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SOT Highlights -- methylene chloride and nitrogen dioxide

Chuck Miller rellim at MAILHOST.TCS.TULANE.EDU
Mon May 6 16:04:54 EST 1996


More "Highlights" from the 35th annual Soc. of Toxicology Meeting appear in
the April 12 issue of Science, on p. 200. The mechanistic aspects of
methylene chloride genotoxicity/carcinogenesis (those following the animal
models discussion may want to note the species specific effects) and
nitrogen dioxide's effect on immunity and challenge to infectious agents
are discussed.

Those of you who attended the SOT meeting are encouraged to post your own
favorite "highlights" to this news group for discussion (post your e-mail
to toxicol at net.bio.net or toxicol at daresbury.ac.uk, depending on your
location).

An anonymous participant in this news group e-mailed me asking:

>In a recent Science article and discussion in San Francisco the carcinogenic
>effects of methylene chloride in rats versus humans was discussed.  
>The consensus was that methylene chloride is conjugated in the rat nucleus
>leading to the carcinogenic metabolite while in humans this is not the case.
>Certainly the metabolic pleimorphisms that exist in nature are a big discussion
>among toxicologists now and the feeling I get is that they want to now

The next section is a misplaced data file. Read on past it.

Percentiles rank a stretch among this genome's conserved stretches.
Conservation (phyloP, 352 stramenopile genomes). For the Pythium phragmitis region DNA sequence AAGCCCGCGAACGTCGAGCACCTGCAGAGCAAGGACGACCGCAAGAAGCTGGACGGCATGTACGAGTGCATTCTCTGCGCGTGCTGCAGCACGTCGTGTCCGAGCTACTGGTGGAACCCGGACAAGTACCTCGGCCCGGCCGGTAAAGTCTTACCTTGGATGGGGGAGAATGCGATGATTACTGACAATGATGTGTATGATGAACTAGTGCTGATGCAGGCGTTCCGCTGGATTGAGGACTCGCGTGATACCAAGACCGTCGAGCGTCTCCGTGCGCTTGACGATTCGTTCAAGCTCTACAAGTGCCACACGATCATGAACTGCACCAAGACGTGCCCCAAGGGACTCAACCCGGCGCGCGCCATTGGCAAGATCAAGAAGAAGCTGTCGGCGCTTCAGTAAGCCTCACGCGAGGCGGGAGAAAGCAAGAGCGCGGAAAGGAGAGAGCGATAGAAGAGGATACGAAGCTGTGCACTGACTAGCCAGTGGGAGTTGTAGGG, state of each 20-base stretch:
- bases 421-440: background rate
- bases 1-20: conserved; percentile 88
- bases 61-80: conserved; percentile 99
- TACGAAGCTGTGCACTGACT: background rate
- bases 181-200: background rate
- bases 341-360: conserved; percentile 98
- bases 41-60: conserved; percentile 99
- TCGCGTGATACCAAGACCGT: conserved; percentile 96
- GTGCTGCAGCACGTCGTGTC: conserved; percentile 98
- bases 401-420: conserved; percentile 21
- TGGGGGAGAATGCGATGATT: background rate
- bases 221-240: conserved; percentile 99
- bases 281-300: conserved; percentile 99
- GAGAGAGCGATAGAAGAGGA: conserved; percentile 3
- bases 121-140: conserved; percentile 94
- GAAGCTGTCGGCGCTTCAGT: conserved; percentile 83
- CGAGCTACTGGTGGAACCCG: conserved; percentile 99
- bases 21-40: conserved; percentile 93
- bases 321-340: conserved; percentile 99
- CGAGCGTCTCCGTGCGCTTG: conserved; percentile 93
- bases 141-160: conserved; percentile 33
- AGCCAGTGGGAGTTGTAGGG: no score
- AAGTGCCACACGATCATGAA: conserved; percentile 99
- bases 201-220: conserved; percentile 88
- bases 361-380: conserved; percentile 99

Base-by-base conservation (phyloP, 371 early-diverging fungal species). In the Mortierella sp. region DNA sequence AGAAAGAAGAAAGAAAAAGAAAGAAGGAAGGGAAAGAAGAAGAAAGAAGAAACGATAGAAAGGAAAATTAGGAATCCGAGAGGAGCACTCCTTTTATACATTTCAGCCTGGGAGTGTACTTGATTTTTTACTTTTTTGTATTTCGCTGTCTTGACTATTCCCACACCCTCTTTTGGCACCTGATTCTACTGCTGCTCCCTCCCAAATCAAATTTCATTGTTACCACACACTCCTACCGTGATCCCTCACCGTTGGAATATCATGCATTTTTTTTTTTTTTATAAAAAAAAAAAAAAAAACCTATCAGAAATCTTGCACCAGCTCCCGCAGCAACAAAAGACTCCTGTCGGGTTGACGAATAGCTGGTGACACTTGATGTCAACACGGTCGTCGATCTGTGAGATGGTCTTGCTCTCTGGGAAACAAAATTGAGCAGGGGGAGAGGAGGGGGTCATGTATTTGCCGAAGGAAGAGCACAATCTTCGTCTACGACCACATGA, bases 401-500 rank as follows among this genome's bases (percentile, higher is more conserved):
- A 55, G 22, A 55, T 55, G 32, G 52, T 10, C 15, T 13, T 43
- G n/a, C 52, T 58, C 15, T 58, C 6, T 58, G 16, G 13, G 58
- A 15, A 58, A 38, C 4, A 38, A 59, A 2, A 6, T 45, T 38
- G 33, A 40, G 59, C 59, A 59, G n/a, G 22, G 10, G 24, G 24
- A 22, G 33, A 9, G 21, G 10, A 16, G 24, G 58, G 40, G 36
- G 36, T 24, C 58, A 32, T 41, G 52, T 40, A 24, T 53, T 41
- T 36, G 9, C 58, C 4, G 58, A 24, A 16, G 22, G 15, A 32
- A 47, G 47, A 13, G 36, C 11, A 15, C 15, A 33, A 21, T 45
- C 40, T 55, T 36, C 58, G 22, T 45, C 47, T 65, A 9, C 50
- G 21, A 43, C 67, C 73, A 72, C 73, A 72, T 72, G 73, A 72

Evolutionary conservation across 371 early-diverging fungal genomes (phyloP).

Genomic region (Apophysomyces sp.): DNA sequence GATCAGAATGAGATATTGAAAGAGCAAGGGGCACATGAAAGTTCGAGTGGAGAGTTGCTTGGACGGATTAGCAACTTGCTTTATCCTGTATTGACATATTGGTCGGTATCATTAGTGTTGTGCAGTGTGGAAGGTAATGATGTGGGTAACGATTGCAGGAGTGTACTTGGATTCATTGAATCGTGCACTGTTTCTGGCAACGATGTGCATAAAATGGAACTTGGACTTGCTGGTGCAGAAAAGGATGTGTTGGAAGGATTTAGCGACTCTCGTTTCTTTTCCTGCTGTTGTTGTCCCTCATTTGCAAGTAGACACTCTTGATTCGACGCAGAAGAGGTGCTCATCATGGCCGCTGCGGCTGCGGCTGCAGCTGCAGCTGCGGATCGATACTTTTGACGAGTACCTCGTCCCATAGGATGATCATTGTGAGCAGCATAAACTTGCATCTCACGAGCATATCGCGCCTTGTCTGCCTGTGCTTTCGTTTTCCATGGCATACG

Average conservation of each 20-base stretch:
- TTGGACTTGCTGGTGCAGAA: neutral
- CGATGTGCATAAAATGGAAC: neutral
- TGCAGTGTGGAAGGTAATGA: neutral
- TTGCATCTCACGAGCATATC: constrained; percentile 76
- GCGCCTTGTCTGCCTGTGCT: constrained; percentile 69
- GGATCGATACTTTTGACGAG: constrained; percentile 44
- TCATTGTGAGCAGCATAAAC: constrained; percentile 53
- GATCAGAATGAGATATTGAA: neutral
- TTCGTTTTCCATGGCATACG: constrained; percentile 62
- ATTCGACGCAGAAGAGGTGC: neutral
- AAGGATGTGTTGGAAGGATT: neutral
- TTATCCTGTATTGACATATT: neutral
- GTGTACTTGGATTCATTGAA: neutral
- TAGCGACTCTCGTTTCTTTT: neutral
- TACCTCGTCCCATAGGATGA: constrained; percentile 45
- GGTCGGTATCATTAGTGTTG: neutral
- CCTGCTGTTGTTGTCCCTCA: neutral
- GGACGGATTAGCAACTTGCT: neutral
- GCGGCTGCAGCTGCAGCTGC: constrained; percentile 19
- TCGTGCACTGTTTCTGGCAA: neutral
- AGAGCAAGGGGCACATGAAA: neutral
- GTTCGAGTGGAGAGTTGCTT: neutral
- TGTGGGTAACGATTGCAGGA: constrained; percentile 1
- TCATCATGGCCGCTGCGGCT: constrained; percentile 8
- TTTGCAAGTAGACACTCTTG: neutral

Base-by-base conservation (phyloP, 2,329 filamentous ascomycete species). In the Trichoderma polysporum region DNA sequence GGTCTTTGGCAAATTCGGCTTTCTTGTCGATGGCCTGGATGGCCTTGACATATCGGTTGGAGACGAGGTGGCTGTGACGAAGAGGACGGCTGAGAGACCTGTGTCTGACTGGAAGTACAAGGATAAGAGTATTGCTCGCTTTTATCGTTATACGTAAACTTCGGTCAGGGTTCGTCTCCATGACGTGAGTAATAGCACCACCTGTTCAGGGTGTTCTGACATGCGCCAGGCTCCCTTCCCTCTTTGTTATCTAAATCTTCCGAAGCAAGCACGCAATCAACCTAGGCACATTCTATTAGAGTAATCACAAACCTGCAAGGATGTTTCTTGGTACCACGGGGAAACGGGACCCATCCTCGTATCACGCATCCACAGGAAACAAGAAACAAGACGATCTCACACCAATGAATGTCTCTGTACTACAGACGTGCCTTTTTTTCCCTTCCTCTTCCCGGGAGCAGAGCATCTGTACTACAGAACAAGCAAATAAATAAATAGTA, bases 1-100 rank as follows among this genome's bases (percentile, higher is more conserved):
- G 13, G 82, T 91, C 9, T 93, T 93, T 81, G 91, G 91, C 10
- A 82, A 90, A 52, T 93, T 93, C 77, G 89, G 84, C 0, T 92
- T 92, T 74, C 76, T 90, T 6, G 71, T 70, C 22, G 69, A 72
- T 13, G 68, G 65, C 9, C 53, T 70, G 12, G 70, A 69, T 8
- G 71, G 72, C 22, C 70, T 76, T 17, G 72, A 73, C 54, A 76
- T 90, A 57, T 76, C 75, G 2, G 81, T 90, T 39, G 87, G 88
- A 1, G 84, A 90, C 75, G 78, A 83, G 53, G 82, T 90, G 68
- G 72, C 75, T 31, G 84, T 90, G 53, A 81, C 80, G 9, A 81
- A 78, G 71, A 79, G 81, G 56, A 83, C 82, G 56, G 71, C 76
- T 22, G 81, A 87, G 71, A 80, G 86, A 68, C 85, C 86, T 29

>reevaluate  their thinking on >what is considered human toxicants.  However if
>someone could explain this mechanism of methylene >chloride being GSH
>CONJUGATED to a
>CARCINOGENIC metabolite I would be more than appreciative.

A considerable amount of work in this area has been done by Trevor Green
and coworkers (see Carcinogenesis vol. 16:1919-26, 1995 and references
therein.) When using an agent to deplete glutathione, they observed a
REDUCTION in the CH2Cl2-induced DNA damage detected as strand breaks via
alkaline elution.

In the review in Science, Green and colleagues postulate that mice have a
more active GSH system than rats or humans. Furthermore, they note that the
murine GSH-S-transferases are located in the nucleus, and may be a factor
contributing to the species specific effects. As further evidence for a
GSH-mediated mechanism, R. Thier, et al. (Proc. Natl. Acad. Sci. USA
90:8576-80, 1993) have isolated an S-[1-(N2-deoxyguanosinyl)methyl]GSH
adduct and have shown that expression of recombinant human
GSH-S-transferase 5-5 in Salmonella contributed to the genotoxicity of
CH2Cl2 in the Ames test. 

(Any more info. or comments from others?) 

While this research may not constitute direct proof of a CARCINOGENIC
metabolite, it does correlate with the observed carcinogenesis data. 

The upshot of this recent research is that the murine cancer data for
CH2Cl2 may not be so relevant to human carcinogenesis--the possibility of
reducing the carcinogen status of CH2Cl2 is discussed. 


Virtually yours,

Chuck

Dr. Charles A. Miller,  rellim at mailhost.tcs.tulane.edu 
Bionet.toxicology Discussion Leader
Dept. Environmental Health Sciences 
Rm. 374, Center for Bioenvironmental Research
School of Public Health and Tropical Medicine
Tulane University Medical Center  
1430 Tulane Ave. Box SL29                 
New Orleans, LA 70112               
Ph. 504-585-6942, Fx. 504-585-6939              

                                                                        
                   






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